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Published on 28.08.01 in Vol 3, No 3 (2001)

This paper is in the following e-collection/theme issue:


    Journal of Medical Internet Research is now indexed in Medline

    J Med Internet Res 2001;3(3):e25


    We are very excited and proud to announce that in July 2001 the Journal of Medical Internet Research (JMIR) has been selected by the National Library of Medicine (NLM) to be indexed in Medline/Index Medicus, the world's most important biomedical bibliographical database. NLM uses an advisory committee, the Literature Selection Technical Review Committee, composed of authorities knowledgeable in the field of biomedicine, such as physicians, researchers, educators, editors, health science librarians, and historians, to review and recommend the journal titles NLM should index. Only 15-20% of medical journals are selected at each session for inclusion in Medline, and only very few pure electronic journals have been selected for indexing so far. The Committee recently completed a review of journals for possible inclusion in the National Library of Medicine's database systems and decided to select the "Journal of Medical Internet Research" for indexing and inclusion in Index Medicus and Medline. This will include not only articles which will be published in the future, but also retrospectively all articles which have been published in the Journal in the past 3 years, back to the first issue.

    An electronic journal with no print equivalent must meet certain additional criteria to be selected for indexing. First, no restrictions on viewing the journal may exist (other than it might be fee-based). Secondly, NLM should be allowed to make copies of the content to preserve articles for posterity. Thirdly, publishers must provide XML/SGML-tagged data.

    The Journal of Medical Internet Research is currently working on the required XML files to make these citations available to NLM. As soon as this process is finished, all articles published in the Journal of Medical Internet Research will be searchable via PubMed and other MEDLINE systems. We will then join the ranks of more than 150 publishers of nearly 1,000 MEDLINE journals (40% of MEDLINE's current citations) who are sending electronic XML data for citations and abstracts for quick inclusion in PREMEDLINE. PubMed will also offer links back to the respective article on the JMIR Web site. In addition, the Journal is working towards inclusion of its full-text articles into PubMed Central.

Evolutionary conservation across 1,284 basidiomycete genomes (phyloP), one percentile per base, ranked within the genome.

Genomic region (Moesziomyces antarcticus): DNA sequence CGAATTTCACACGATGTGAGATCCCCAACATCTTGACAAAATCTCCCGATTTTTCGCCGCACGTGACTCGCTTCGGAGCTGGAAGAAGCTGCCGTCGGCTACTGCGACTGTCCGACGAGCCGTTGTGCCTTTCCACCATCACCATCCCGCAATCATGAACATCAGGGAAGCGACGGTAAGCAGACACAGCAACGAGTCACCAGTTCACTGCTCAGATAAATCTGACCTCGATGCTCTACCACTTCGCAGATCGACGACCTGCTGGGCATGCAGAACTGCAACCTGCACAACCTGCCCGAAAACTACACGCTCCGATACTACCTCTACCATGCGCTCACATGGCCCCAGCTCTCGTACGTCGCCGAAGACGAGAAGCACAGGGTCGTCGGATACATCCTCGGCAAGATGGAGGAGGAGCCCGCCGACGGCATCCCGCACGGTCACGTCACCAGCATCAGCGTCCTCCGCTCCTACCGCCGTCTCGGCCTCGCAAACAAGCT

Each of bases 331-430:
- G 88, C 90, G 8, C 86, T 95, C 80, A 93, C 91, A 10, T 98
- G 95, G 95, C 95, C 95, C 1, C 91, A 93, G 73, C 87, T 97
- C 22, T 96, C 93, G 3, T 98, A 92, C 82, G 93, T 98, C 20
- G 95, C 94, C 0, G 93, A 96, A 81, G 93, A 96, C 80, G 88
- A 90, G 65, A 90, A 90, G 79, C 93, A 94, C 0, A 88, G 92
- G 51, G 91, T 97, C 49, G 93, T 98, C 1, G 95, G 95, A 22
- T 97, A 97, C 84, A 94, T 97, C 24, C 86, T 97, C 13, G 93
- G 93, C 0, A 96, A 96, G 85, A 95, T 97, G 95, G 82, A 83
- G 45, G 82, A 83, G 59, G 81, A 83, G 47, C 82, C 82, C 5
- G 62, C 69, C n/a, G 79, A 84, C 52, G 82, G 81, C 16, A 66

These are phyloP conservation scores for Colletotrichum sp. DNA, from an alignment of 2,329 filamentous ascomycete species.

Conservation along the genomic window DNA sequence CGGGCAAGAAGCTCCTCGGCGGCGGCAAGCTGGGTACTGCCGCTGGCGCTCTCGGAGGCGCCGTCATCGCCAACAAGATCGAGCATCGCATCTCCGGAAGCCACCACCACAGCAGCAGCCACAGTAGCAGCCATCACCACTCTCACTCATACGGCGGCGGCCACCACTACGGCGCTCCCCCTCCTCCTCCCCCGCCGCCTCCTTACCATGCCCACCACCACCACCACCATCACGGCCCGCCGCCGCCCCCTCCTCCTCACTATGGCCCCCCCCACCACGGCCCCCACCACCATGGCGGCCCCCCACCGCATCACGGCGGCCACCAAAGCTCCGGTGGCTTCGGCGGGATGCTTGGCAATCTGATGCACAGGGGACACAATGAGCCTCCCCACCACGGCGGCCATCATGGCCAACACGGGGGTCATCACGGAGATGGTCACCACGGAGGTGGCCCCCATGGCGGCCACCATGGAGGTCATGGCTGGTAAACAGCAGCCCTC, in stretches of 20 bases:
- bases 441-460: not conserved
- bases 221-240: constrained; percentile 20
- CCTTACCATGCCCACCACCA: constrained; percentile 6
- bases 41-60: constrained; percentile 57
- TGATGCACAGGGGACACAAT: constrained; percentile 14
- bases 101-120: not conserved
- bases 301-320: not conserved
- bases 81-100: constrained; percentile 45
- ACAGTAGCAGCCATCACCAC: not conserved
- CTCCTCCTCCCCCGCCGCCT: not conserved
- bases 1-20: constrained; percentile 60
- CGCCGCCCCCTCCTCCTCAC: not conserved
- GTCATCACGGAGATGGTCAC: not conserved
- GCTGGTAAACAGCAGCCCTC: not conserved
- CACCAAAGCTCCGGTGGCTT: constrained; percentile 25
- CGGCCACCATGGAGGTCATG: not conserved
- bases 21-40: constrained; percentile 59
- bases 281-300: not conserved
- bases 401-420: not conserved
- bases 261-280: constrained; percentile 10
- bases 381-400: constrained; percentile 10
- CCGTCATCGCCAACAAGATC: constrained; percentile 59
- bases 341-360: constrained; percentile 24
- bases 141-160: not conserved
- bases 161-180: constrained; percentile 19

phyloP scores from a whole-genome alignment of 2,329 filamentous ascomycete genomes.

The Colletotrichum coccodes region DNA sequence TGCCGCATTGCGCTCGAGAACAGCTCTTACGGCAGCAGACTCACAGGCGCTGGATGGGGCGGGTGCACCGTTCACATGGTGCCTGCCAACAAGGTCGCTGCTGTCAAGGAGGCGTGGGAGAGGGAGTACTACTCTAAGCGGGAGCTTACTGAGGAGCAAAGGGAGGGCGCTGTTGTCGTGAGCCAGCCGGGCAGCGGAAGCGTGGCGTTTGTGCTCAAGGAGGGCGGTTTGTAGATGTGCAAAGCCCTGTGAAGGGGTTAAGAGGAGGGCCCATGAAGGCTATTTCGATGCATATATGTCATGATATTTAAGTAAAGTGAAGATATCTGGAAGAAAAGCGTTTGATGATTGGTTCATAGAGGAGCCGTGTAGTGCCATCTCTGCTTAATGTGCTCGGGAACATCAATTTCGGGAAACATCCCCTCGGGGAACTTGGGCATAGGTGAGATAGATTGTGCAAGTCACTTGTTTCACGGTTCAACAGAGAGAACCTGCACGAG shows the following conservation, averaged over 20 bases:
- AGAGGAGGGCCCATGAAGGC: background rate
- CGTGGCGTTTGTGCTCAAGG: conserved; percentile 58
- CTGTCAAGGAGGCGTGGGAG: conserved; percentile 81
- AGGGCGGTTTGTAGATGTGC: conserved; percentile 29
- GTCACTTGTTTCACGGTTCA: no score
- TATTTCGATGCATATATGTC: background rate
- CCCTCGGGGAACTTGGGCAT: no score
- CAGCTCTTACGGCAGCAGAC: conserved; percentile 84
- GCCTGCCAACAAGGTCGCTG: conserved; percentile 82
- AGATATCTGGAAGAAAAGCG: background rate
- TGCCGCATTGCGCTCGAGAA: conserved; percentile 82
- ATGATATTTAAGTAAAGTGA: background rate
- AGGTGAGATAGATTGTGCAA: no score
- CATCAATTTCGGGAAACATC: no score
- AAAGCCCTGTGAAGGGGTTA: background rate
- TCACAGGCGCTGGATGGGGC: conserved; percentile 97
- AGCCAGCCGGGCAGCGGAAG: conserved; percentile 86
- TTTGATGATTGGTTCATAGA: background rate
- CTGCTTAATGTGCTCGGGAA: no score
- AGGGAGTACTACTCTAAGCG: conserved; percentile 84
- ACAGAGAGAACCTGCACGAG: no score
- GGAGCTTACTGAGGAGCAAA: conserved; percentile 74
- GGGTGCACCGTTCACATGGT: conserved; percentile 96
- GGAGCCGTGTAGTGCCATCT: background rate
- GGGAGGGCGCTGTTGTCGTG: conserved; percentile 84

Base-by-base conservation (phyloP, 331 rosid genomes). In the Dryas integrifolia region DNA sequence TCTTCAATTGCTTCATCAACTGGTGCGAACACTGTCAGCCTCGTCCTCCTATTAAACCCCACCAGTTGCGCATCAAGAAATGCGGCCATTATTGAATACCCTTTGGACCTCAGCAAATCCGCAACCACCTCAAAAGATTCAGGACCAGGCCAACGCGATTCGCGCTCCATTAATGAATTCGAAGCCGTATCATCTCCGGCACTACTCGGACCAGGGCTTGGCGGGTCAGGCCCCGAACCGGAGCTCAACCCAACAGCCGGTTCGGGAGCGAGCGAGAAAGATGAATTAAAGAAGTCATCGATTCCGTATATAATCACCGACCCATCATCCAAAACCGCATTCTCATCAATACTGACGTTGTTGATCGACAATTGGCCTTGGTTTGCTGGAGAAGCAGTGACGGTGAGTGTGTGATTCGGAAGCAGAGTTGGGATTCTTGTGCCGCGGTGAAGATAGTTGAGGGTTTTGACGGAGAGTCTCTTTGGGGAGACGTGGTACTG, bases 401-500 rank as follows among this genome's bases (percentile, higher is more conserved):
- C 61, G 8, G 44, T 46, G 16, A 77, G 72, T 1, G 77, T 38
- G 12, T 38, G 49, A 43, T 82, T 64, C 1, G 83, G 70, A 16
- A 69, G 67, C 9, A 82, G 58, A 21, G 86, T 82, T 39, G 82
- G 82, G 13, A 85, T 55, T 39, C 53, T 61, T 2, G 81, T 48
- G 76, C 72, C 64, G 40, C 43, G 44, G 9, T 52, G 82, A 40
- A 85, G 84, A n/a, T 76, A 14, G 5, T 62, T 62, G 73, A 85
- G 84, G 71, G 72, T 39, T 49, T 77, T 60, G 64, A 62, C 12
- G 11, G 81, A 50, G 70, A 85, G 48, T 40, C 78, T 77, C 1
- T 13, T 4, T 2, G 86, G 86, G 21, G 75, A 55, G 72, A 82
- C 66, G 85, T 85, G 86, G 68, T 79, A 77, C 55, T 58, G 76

To date, only 20 pure electronic journals have been chosen for indexing by the National Library of Medicine, plus the BiomedCentral (BMC) specialty journals and the Cochrane database of systematic reviews. Table 1 lists all electronic journals chosen by NLM as of August 2001. Of the 20 electronic journals (excluding BMC and the Cochrane database), only 10, including JMIR, appear to be active. At least 3 electronic journals have been discontinued after a few years, and the remaining 7 journals have not provided any XML-tagged data or have for some other reasons no articles indexed to date.

    The editorial board of the Journal of Medical Internet research is proud to be among the pioneers of successful and sustainable online journals and thanks everybody who has contributed to this success, most of all our authors, our peer-reviewers and our readers, who continue to give us useful feedback.

    Gunther Eysenbach


    Journal of Medical Internet Research

    Table 1. Electronic health journals selected for indexing in MEDLINE by the National Library of Medicine to date (as of Aug 28, 2001), in alphabetical order. Electronic journals were searched using Pubmed's journal browser, by entering the keyword computer file. Active journal titles (having published articles in 2001) are printed in bold
    View this table

    Conflicts of Interest

    None declared.

    Edited by G Eysenbach; This is a non–peer-reviewed article. submitted 28.08.01; published 28.08.01

    © G Eysenbach. Originally published in the Journal of Medical Internet Research (, 28.8.2001. Except where otherwise noted, articles published in the Journal of Medical Internet Research are distributed under the terms of the Creative Commons Attribution License (, which permits unrestricted use, distribution, and reproduction in any medium, provided the original work is properly cited, including full bibliographic details and the URL (see "please cite as" above), and this statement is included.